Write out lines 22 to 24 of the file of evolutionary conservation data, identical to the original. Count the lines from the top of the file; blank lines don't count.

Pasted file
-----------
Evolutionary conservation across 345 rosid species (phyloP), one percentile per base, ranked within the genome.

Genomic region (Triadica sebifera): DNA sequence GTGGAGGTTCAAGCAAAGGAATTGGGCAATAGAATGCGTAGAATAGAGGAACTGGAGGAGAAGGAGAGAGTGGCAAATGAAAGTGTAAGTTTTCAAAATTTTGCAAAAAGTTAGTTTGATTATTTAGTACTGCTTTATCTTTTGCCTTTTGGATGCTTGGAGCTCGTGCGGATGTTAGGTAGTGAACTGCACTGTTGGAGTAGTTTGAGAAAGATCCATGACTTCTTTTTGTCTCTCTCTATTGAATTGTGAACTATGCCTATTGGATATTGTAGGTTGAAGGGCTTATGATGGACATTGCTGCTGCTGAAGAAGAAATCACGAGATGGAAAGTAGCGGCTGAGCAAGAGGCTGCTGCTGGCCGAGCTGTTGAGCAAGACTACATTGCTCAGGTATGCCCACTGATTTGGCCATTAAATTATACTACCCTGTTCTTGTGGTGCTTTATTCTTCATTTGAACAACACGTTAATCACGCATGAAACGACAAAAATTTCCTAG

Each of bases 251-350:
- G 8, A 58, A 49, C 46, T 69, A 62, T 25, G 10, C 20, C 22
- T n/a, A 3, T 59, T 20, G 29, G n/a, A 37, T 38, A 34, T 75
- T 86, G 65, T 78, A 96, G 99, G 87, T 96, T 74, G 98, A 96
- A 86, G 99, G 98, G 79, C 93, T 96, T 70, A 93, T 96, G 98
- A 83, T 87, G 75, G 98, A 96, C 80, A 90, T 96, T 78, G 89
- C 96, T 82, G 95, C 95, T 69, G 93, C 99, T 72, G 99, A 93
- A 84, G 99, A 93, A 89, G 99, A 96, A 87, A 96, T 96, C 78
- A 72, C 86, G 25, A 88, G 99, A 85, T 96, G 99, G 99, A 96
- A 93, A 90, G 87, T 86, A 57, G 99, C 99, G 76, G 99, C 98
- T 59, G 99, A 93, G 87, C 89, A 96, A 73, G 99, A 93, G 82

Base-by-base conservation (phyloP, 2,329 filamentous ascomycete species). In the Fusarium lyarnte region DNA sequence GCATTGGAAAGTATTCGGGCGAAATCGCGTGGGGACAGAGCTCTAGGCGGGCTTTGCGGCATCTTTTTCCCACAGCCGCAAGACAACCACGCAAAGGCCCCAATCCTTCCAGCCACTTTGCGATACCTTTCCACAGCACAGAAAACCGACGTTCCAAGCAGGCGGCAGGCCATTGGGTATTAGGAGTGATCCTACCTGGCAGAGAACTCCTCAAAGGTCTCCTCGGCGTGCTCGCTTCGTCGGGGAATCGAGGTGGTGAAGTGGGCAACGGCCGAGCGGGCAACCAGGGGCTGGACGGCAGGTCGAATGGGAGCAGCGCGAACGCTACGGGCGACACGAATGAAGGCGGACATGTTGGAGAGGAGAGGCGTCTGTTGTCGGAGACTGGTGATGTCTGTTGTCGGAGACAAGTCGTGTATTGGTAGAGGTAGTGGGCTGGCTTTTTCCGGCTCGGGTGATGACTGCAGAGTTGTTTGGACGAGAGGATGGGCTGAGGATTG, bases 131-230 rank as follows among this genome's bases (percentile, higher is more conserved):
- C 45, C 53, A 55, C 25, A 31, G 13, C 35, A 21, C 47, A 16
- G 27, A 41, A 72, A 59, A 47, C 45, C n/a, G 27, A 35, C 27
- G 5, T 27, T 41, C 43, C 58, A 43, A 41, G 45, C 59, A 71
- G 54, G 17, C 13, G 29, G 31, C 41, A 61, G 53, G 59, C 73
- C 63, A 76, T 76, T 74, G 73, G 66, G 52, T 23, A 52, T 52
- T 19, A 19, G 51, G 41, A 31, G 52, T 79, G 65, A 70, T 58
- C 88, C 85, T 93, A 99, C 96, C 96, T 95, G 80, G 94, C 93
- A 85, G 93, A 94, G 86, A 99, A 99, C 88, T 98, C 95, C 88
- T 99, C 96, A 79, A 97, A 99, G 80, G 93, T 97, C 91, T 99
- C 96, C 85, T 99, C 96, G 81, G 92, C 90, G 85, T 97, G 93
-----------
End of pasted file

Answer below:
- A 85, G 93, A 94, G 86, A 99, A 99, C 88, T 98, C 95, C 88
- T 99, C 96, A 79, A 97, A 99, G 80, G 93, T 97, C 91, T 99
- C 96, C 85, T 99, C 96, G 81, G 92, C 90, G 85, T 97, G 93